Event Details

Date

Tuesday, Jan 22, 2019

Time

12:15 pm

Venue

LBJ School of Public Affairs, Bass Hall

The Perfect Weapon: War, Sabotage, and Fear in the Cyber Age

The Perfect Weapon: War, Sabotage, and Fear in the Cyber Age

Tuesday, Jan 22, 2019 12:15 pm   |  LBJ School of Public Affairs, Bass Hall

On Tuesday, January 22, 2019, the Strauss Center is pleased to welcome David E. Sanger for a talk on his recently published book, The Perfect Weapon: War, Sabotage, and Fear in the Cyber Age. This talk is part of the Strauss Center's Brumley Speaker Series.

The Perfect Weapon is the startling inside story of how the rise of cyberweapons transformed geopolitics like nothing since the invention of the atomic bomb. Cheap to acquire, easy to deny, and usable for a variety of malicious purposes—from crippling infrastructure to sowing discord and doubt—cyber is now the weapon of choice for democracies, dictators, and terrorists. Two presidents—Bush and Obama—drew first blood with Operation Olympic Games, which used malicious code to blow up Iran’s nuclear centrifuges, and yet America proved remarkably unprepared when its own weapons were stolen from its arsenal and, during President Trump’s first year, turned back on the US and its allies. The government was often paralyzed, unable to threaten the use of cyberweapons because America was so vulnerable to crippling attacks on its own networks of banks, utilities, and government agencies.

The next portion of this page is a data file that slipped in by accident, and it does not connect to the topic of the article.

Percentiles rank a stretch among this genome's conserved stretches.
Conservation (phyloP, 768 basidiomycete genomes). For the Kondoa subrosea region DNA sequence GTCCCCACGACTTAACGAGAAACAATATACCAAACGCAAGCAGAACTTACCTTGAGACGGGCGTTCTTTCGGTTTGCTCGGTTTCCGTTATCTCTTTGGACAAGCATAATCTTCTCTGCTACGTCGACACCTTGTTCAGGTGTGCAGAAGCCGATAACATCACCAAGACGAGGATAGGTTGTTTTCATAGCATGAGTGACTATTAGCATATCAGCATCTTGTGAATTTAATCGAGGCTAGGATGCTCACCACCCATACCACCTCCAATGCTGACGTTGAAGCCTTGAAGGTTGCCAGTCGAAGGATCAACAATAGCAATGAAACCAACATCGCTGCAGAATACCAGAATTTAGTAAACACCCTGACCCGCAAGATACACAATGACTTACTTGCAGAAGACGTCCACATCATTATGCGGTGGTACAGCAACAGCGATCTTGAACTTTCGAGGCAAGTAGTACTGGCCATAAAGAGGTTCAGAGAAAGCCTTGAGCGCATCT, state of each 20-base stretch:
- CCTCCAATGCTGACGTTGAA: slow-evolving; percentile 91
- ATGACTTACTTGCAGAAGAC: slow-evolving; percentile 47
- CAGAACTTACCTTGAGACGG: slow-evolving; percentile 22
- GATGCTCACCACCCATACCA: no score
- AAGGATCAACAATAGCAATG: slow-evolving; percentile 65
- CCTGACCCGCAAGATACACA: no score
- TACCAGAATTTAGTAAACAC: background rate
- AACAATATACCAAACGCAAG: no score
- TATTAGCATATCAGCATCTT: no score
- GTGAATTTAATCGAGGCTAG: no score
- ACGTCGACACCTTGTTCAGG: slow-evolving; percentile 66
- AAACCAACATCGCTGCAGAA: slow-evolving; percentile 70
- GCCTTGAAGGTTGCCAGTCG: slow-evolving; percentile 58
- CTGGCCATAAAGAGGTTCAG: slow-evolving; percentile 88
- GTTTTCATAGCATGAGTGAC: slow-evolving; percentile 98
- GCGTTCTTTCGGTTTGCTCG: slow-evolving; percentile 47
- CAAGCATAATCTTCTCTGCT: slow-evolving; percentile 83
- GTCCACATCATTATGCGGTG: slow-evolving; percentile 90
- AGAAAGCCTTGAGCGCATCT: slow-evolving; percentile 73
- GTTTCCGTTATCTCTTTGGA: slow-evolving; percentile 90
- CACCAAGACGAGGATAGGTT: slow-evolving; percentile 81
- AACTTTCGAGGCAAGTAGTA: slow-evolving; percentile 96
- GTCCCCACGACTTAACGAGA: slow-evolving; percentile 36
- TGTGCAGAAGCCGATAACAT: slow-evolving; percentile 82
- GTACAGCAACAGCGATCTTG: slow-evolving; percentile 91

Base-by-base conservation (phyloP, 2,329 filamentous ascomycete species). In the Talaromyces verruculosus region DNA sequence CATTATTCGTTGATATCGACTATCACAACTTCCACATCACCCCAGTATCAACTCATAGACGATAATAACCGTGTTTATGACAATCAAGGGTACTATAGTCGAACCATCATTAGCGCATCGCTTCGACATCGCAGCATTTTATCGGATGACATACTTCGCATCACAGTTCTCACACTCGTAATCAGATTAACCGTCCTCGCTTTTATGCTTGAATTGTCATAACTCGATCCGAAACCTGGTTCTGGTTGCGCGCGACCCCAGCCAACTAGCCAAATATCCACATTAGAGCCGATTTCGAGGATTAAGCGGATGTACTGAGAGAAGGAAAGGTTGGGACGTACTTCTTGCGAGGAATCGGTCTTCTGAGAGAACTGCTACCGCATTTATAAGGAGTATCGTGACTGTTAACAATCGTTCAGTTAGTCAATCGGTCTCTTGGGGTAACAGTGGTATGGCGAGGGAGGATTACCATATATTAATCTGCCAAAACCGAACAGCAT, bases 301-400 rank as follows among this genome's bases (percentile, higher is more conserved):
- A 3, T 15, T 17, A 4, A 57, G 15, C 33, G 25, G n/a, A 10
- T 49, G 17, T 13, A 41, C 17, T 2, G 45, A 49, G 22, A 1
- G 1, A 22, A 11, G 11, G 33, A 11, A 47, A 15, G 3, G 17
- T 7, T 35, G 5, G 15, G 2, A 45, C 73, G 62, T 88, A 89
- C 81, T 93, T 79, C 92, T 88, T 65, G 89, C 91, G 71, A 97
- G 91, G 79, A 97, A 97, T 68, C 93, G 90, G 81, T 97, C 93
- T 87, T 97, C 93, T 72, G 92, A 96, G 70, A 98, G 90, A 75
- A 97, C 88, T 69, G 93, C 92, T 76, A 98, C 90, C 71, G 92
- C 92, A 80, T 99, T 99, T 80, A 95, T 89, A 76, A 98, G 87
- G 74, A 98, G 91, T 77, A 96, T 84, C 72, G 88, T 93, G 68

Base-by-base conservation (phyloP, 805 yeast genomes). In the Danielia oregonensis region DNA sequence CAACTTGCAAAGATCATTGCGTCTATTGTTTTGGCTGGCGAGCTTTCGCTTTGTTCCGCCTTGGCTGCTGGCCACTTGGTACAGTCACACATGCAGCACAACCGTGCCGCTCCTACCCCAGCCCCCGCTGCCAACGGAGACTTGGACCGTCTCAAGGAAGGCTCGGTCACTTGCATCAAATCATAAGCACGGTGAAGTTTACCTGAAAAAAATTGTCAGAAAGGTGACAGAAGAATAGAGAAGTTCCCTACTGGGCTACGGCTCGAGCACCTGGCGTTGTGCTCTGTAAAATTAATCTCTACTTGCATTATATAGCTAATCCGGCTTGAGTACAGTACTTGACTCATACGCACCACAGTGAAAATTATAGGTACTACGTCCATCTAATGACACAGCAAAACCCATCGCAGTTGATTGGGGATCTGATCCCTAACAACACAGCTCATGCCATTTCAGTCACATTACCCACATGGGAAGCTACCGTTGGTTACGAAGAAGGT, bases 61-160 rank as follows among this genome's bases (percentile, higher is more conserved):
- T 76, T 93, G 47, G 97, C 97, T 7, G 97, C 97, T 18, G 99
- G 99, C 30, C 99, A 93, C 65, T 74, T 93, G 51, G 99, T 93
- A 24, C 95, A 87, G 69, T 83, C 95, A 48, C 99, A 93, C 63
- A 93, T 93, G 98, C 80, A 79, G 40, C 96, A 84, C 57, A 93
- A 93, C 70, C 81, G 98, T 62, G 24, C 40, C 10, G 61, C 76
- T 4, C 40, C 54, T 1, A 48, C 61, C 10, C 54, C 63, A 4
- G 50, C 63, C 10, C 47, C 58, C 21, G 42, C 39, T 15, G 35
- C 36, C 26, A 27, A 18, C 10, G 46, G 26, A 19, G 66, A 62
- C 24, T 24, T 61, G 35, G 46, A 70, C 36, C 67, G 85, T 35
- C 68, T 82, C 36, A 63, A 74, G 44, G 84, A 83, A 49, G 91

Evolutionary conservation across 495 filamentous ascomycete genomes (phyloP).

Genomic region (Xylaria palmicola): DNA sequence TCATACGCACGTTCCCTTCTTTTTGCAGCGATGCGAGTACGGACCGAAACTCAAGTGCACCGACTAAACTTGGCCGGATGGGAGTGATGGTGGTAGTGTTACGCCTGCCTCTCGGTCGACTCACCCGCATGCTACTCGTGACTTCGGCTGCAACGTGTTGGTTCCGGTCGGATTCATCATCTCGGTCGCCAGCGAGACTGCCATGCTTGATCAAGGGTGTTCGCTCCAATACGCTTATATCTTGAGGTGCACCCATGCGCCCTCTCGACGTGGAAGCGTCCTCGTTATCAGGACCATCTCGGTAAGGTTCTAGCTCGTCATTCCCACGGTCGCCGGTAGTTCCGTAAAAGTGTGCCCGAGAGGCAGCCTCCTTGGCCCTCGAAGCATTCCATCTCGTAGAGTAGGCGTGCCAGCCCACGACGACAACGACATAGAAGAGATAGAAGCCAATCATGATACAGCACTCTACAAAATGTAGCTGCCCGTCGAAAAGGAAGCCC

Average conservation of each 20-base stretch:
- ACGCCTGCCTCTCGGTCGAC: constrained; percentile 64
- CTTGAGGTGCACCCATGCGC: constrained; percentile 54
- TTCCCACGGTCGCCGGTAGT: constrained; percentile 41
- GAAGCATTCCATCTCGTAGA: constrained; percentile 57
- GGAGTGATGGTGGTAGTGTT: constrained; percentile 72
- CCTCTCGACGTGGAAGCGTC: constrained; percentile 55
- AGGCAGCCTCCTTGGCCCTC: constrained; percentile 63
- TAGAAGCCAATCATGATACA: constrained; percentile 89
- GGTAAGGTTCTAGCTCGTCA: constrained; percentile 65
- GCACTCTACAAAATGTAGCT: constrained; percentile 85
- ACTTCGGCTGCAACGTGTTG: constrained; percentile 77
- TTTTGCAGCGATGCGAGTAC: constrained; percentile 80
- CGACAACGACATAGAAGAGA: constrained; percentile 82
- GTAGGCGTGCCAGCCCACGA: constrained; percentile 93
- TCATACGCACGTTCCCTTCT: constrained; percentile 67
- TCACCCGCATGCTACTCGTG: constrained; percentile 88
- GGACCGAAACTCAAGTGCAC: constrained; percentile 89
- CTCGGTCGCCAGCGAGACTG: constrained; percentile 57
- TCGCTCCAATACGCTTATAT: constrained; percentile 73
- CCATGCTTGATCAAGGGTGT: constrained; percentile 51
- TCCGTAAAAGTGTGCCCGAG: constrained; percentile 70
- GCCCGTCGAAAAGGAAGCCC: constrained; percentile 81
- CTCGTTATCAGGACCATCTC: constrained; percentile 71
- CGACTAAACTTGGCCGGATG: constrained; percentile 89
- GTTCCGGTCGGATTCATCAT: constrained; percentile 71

Moving from the White House Situation Room to the dens of Chinese government hackers to the boardrooms of Silicon Valley, New York Timesnational security correspondent David Sanger—who broke the story of Olympic Games in his previous book—reveals a world coming face-to-face with the perils of technological revolution. The Perfect Weapon is the dramatic story of how great and small powers alike slipped into a new era of constant sabotage, misinformation, and fear, in which everyone is a target.

David E. Sanger is national security correspondent for the New York Times and bestselling author of The Inheritance and Confront and Conceal. He has been a member of three teams that won the Pulitzer Prize, including in 2017 for international reporting. A regular contributor to CNN, he also teaches national security policy at Harvard’s Kennedy School of Government.

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